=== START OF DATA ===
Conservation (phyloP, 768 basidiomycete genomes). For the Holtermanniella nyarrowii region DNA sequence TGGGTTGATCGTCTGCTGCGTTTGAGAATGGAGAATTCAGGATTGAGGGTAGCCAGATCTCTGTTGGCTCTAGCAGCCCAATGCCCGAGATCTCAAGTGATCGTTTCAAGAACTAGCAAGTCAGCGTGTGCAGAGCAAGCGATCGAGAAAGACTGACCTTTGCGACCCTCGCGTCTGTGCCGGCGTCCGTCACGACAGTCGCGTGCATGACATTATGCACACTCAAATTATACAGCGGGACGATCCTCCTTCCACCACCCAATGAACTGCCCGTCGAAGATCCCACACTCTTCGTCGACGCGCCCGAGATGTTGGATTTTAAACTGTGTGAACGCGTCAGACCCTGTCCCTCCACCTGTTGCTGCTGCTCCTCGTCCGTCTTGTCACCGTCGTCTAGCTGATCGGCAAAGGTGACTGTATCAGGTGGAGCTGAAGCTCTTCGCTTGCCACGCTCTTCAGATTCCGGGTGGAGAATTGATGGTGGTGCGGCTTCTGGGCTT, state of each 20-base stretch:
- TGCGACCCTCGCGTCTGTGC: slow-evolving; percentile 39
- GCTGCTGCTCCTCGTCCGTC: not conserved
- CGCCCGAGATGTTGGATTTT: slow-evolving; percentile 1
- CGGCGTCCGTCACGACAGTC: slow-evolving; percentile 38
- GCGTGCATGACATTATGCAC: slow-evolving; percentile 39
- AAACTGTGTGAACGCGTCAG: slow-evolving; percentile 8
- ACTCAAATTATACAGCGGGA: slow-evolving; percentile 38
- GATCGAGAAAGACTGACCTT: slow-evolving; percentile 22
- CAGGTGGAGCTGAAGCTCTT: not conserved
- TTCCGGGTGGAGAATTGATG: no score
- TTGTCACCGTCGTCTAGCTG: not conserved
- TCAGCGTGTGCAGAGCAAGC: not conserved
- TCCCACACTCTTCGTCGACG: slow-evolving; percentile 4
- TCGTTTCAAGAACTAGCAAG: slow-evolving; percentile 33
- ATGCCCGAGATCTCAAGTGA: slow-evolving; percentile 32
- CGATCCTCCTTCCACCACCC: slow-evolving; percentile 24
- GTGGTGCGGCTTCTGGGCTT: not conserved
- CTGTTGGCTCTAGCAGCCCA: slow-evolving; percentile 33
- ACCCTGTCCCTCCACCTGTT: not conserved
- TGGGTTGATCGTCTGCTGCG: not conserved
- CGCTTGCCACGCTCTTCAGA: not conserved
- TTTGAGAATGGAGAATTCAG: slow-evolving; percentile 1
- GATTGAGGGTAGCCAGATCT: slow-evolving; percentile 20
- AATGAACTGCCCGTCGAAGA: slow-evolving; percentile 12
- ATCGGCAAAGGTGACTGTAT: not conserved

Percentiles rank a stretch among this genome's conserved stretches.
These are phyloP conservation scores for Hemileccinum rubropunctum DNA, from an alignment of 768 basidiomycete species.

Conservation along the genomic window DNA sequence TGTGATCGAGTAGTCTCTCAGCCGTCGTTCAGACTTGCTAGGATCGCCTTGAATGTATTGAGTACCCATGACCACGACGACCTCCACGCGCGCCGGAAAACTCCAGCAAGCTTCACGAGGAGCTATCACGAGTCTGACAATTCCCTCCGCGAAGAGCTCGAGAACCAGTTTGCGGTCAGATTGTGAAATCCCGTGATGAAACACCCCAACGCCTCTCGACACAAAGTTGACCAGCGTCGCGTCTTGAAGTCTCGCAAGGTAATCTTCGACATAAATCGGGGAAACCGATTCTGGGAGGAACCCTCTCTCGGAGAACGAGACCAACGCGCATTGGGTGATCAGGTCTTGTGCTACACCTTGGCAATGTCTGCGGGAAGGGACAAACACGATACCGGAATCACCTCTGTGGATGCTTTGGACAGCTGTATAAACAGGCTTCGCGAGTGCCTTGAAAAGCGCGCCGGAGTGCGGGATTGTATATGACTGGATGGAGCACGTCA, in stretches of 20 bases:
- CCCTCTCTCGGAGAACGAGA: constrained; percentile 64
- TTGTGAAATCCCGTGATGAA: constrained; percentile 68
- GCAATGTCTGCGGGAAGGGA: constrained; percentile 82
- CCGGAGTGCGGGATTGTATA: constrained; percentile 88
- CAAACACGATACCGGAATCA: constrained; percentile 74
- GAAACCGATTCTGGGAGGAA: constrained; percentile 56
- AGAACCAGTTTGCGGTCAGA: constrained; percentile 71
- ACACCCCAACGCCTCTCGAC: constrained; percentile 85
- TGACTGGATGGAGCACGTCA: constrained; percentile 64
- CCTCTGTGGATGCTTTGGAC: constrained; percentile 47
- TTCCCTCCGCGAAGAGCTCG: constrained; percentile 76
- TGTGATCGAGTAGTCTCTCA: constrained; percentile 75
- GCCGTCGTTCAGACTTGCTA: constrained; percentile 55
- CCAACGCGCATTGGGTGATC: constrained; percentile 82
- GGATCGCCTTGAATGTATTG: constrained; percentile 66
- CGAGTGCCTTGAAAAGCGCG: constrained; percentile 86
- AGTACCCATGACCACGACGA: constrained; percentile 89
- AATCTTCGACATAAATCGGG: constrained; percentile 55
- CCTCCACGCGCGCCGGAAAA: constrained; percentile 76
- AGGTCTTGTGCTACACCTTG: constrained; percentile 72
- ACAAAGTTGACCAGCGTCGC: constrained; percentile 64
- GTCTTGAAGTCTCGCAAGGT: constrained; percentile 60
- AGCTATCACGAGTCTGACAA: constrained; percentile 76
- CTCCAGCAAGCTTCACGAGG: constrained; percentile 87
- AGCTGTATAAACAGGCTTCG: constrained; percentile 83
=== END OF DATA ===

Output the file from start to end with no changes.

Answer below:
Conservation (phyloP, 768 basidiomycete genomes). For the Holtermanniella nyarrowii region DNA sequence TGGGTTGATCGTCTGCTGCGTTTGAGAATGGAGAATTCAGGATTGAGGGTAGCCAGATCTCTGTTGGCTCTAGCAGCCCAATGCCCGAGATCTCAAGTGATCGTTTCAAGAACTAGCAAGTCAGCGTGTGCAGAGCAAGCGATCGAGAAAGACTGACCTTTGCGACCCTCGCGTCTGTGCCGGCGTCCGTCACGACAGTCGCGTGCATGACATTATGCACACTCAAATTATACAGCGGGACGATCCTCCTTCCACCACCCAATGAACTGCCCGTCGAAGATCCCACACTCTTCGTCGACGCGCCCGAGATGTTGGATTTTAAACTGTGTGAACGCGTCAGACCCTGTCCCTCCACCTGTTGCTGCTGCTCCTCGTCCGTCTTGTCACCGTCGTCTAGCTGATCGGCAAAGGTGACTGTATCAGGTGGAGCTGAAGCTCTTCGCTTGCCACGCTCTTCAGATTCCGGGTGGAGAATTGATGGTGGTGCGGCTTCTGGGCTT, state of each 20-base stretch:
- TGCGACCCTCGCGTCTGTGC: slow-evolving; percentile 39
- GCTGCTGCTCCTCGTCCGTC: not conserved
- CGCCCGAGATGTTGGATTTT: slow-evolving; percentile 1
- CGGCGTCCGTCACGACAGTC: slow-evolving; percentile 38
- GCGTGCATGACATTATGCAC: slow-evolving; percentile 39
- AAACTGTGTGAACGCGTCAG: slow-evolving; percentile 8
- ACTCAAATTATACAGCGGGA: slow-evolving; percentile 38
- GATCGAGAAAGACTGACCTT: slow-evolving; percentile 22
- CAGGTGGAGCTGAAGCTCTT: not conserved
- TTCCGGGTGGAGAATTGATG: no score
- TTGTCACCGTCGTCTAGCTG: not conserved
- TCAGCGTGTGCAGAGCAAGC: not conserved
- TCCCACACTCTTCGTCGACG: slow-evolving; percentile 4
- TCGTTTCAAGAACTAGCAAG: slow-evolving; percentile 33
- ATGCCCGAGATCTCAAGTGA: slow-evolving; percentile 32
- CGATCCTCCTTCCACCACCC: slow-evolving; percentile 24
- GTGGTGCGGCTTCTGGGCTT: not conserved
- CTGTTGGCTCTAGCAGCCCA: slow-evolving; percentile 33
- ACCCTGTCCCTCCACCTGTT: not conserved
- TGGGTTGATCGTCTGCTGCG: not conserved
- CGCTTGCCACGCTCTTCAGA: not conserved
- TTTGAGAATGGAGAATTCAG: slow-evolving; percentile 1
- GATTGAGGGTAGCCAGATCT: slow-evolving; percentile 20
- AATGAACTGCCCGTCGAAGA: slow-evolving; percentile 12
- ATCGGCAAAGGTGACTGTAT: not conserved

Percentiles rank a stretch among this genome's conserved stretches.
These are phyloP conservation scores for Hemileccinum rubropunctum DNA, from an alignment of 768 basidiomycete species.

Conservation along the genomic window DNA sequence TGTGATCGAGTAGTCTCTCAGCCGTCGTTCAGACTTGCTAGGATCGCCTTGAATGTATTGAGTACCCATGACCACGACGACCTCCACGCGCGCCGGAAAACTCCAGCAAGCTTCACGAGGAGCTATCACGAGTCTGACAATTCCCTCCGCGAAGAGCTCGAGAACCAGTTTGCGGTCAGATTGTGAAATCCCGTGATGAAACACCCCAACGCCTCTCGACACAAAGTTGACCAGCGTCGCGTCTTGAAGTCTCGCAAGGTAATCTTCGACATAAATCGGGGAAACCGATTCTGGGAGGAACCCTCTCTCGGAGAACGAGACCAACGCGCATTGGGTGATCAGGTCTTGTGCTACACCTTGGCAATGTCTGCGGGAAGGGACAAACACGATACCGGAATCACCTCTGTGGATGCTTTGGACAGCTGTATAAACAGGCTTCGCGAGTGCCTTGAAAAGCGCGCCGGAGTGCGGGATTGTATATGACTGGATGGAGCACGTCA, in stretches of 20 bases:
- CCCTCTCTCGGAGAACGAGA: constrained; percentile 64
- TTGTGAAATCCCGTGATGAA: constrained; percentile 68
- GCAATGTCTGCGGGAAGGGA: constrained; percentile 82
- CCGGAGTGCGGGATTGTATA: constrained; percentile 88
- CAAACACGATACCGGAATCA: constrained; percentile 74
- GAAACCGATTCTGGGAGGAA: constrained; percentile 56
- AGAACCAGTTTGCGGTCAGA: constrained; percentile 71
- ACACCCCAACGCCTCTCGAC: constrained; percentile 85
- TGACTGGATGGAGCACGTCA: constrained; percentile 64
- CCTCTGTGGATGCTTTGGAC: constrained; percentile 47
- TTCCCTCCGCGAAGAGCTCG: constrained; percentile 76
- TGTGATCGAGTAGTCTCTCA: constrained; percentile 75
- GCCGTCGTTCAGACTTGCTA: constrained; percentile 55
- CCAACGCGCATTGGGTGATC: constrained; percentile 82
- GGATCGCCTTGAATGTATTG: constrained; percentile 66
- CGAGTGCCTTGAAAAGCGCG: constrained; percentile 86
- AGTACCCATGACCACGACGA: constrained; percentile 89
- AATCTTCGACATAAATCGGG: constrained; percentile 55
- CCTCCACGCGCGCCGGAAAA: constrained; percentile 76
- AGGTCTTGTGCTACACCTTG: constrained; percentile 72
- ACAAAGTTGACCAGCGTCGC: constrained; percentile 64
- GTCTTGAAGTCTCGCAAGGT: constrained; percentile 60
- AGCTATCACGAGTCTGACAA: constrained; percentile 76
- CTCCAGCAAGCTTCACGAGG: constrained; percentile 87
- AGCTGTATAAACAGGCTTCG: constrained; percentile 83